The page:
According to the Commission for Conciliation, Mediation and Arbitration (hereinafter referred to as "the CCMA") as well as the Labour Relations Act 66 of 1995 (hereinafter referred to as "the LRA") an Independent Contractor is paid to render a particular result or service and is not subject to the control or direction of the client. What is more, the Independent Contractor may appoint someone else, a sub-contractor for example, to do some of the work and finally is not part of the client's organization in that he or she is not an Employee. In essence, the Independent Contractor is doing the work as part of his or her own business. The Employer and Independent Contractor would enter into an Independent Contracting Agreement and not an Employment Contract. Furthermore, the Independent Contractor would invoice the Client for services rendered whereas an Employee is paid a salary by his or her Employer.
In practice however, there are frequent disputes as to whether an individual is an Employee or an Independent Contractor. The Labour Courts have indicated that the focus in determining whether a person is an Employee or not, will be evaluated on the nature of the relationship rather than the wording of a contract. The written contract (independent or employment) is one of the factors to consider and has more significance for those who earn above the threshold as set out in the Basic Conditions of Employment Act 75 of 1997 (hereinafter referred to as "the BCEA").
Casual, Part-Time and Temporary Workers
Not all Employees are the same. For example, an employment relationship may be on a casual, temporary or permanent basis. According to the CCMA these terms mean very little when it comes to determining whether a person is an Employee for the purposes of labour legislation, but rather illustrate that employment comes in many different forms. A fixed-term contract Employee is someone who is employed for a fixed term period or for a specific task or project only and once that task or project is completed, the employment relationship ends. Such contracts must be in writing and are subject to certain conditions set out in the LRA. A part-time employee is an Employee who is remunerated wholly or partly by reference to the time that the Employee works and who works fewer hours than a comparable full-time employee A full-time permanent Employee is someone who is employed with the intention of there being an ongoing employment relationship, or in other words, for an indefinite period. This permanent, ongoing relationship may be full-time or part-time. Some full-time employees do not work the same number of hours as their colleagues (e.g. half-day contracts) and are remunerated wholly or partly by reference to the hours that they work.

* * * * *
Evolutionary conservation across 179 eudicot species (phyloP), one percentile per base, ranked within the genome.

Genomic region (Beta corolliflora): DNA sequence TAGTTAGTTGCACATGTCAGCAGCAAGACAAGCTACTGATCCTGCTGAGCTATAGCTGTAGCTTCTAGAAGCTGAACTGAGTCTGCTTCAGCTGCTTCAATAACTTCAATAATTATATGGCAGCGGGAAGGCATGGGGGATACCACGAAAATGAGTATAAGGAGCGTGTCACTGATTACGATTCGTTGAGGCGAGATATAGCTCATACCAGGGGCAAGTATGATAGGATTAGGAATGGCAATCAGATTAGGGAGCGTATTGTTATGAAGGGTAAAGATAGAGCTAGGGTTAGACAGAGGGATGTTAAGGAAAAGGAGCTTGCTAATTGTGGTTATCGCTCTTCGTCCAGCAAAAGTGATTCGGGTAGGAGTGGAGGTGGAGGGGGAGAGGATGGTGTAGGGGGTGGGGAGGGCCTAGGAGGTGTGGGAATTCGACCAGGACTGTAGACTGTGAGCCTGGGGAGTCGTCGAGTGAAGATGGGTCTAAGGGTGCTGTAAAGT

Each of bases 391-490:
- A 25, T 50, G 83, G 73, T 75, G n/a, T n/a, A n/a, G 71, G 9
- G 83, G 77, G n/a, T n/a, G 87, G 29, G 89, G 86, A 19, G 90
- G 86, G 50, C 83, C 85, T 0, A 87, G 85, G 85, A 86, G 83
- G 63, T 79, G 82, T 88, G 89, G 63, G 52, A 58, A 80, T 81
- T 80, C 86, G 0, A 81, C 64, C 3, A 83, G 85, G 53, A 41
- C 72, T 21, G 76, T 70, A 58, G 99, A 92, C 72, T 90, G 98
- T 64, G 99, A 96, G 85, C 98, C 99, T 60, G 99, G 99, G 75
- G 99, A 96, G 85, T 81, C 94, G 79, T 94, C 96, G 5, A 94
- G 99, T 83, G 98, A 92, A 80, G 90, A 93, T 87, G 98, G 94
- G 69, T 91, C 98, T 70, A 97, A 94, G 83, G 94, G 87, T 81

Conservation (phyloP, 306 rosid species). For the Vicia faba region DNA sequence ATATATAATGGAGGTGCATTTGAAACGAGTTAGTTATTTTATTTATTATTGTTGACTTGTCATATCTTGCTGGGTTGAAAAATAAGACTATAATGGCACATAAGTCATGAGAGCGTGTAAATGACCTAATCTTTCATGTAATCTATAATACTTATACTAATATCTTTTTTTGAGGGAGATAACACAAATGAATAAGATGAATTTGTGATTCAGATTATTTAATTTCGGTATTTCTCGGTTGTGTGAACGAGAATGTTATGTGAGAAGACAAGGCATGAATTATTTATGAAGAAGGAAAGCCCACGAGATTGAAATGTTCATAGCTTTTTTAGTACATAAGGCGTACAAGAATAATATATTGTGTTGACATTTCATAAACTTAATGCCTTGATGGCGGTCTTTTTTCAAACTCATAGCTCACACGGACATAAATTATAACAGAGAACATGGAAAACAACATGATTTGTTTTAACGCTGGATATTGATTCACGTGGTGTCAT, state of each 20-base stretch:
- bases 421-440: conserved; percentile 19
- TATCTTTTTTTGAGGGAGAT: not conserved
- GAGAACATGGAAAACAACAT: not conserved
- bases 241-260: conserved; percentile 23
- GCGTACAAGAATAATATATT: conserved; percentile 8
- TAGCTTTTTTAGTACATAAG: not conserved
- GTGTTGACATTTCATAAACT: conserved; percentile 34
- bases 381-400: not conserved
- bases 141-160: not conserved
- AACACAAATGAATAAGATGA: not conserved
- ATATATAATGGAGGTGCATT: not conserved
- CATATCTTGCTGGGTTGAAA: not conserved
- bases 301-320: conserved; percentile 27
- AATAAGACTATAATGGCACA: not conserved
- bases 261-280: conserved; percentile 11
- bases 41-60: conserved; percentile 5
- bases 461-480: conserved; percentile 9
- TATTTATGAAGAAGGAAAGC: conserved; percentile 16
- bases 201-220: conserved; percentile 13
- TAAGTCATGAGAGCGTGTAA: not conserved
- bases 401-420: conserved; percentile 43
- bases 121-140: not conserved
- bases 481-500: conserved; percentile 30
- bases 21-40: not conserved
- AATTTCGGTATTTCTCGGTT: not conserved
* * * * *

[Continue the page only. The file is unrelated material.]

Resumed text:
Section 200A of the LRA
Section 200A of the LRA (and section 83A of the BCEA) includes a rebuttable presumption relating to the existence of an employment relationship for Employees earning below the BCEA threshold. The LRA, as amended, states until the contrary is proved, for the purposes of this Act, any employment law and section 98A of the Insolvency Act, 1936 (Act No. 24 of 1936), a person who works for, or renders services to, any other person is presumed, regardless of the form of the contract, to be an Employee, if any one or more of the following factors are present:
- the manner in which the person works is subject to the control or direction of another person;
- the person's hours of work are subject to the control or direction of another person;
- in the case of a person who works for an organization, the person forms part of that organization;
- the person has worked for that other person for an average of at least 40 hours per month over the last three months;
- the person is economically dependent on the other person for whom he or she renders services;
- the person is provided with tools of trade or work equipment by the other person; or;
- the person only works for or renders services to one person.
It is important to remember that the presence of the above-mentioned criteria means that employment is presumed, unless the contrary is proved. The obligation to prove that the relationship was not one of employment then falls on the Employer. Persons earning above the threshold will need to prove that there is an employment relationship. Regardless of who has to prove whether there is or is not an employment relationship, will have to do so with reference to the criteria set out in the presumption in section 200A of the LRA or any other relevant factors. The Courts have recently indicated that the most important factors are whether the person forms part of the organization where he or she renders services that would be indicated by aspects such as whether the person has an office or uses the organization's resources or is a member of the pension or provident fund or wears the organization's uniform, etc.
Whether the person is economically dependent on the other person that would be indicated by the extent to which the person does work for other people or is allowed to do work for other people. Whether the person is subject to the direction and control of the other person, that would be indicated by the other person having the right (whether they actually do so or not) to dictate to the person how, when, where and the hours of work.
Employers must ensure that they are specific contracts and agreements in place when appointing Employees and when appointing Independent Contractors and should seek professional legal advice in ensuring that the contracts and agreements are clear and distinguishable from one another so an Independent Contractor cannot later claim to be an Employee and be covered by legislation which protects Employees and not Independent Contractors.
The content of this article is intended to provide a general guide to the subject matter. Specialist advice should be sought about your specific circumstances.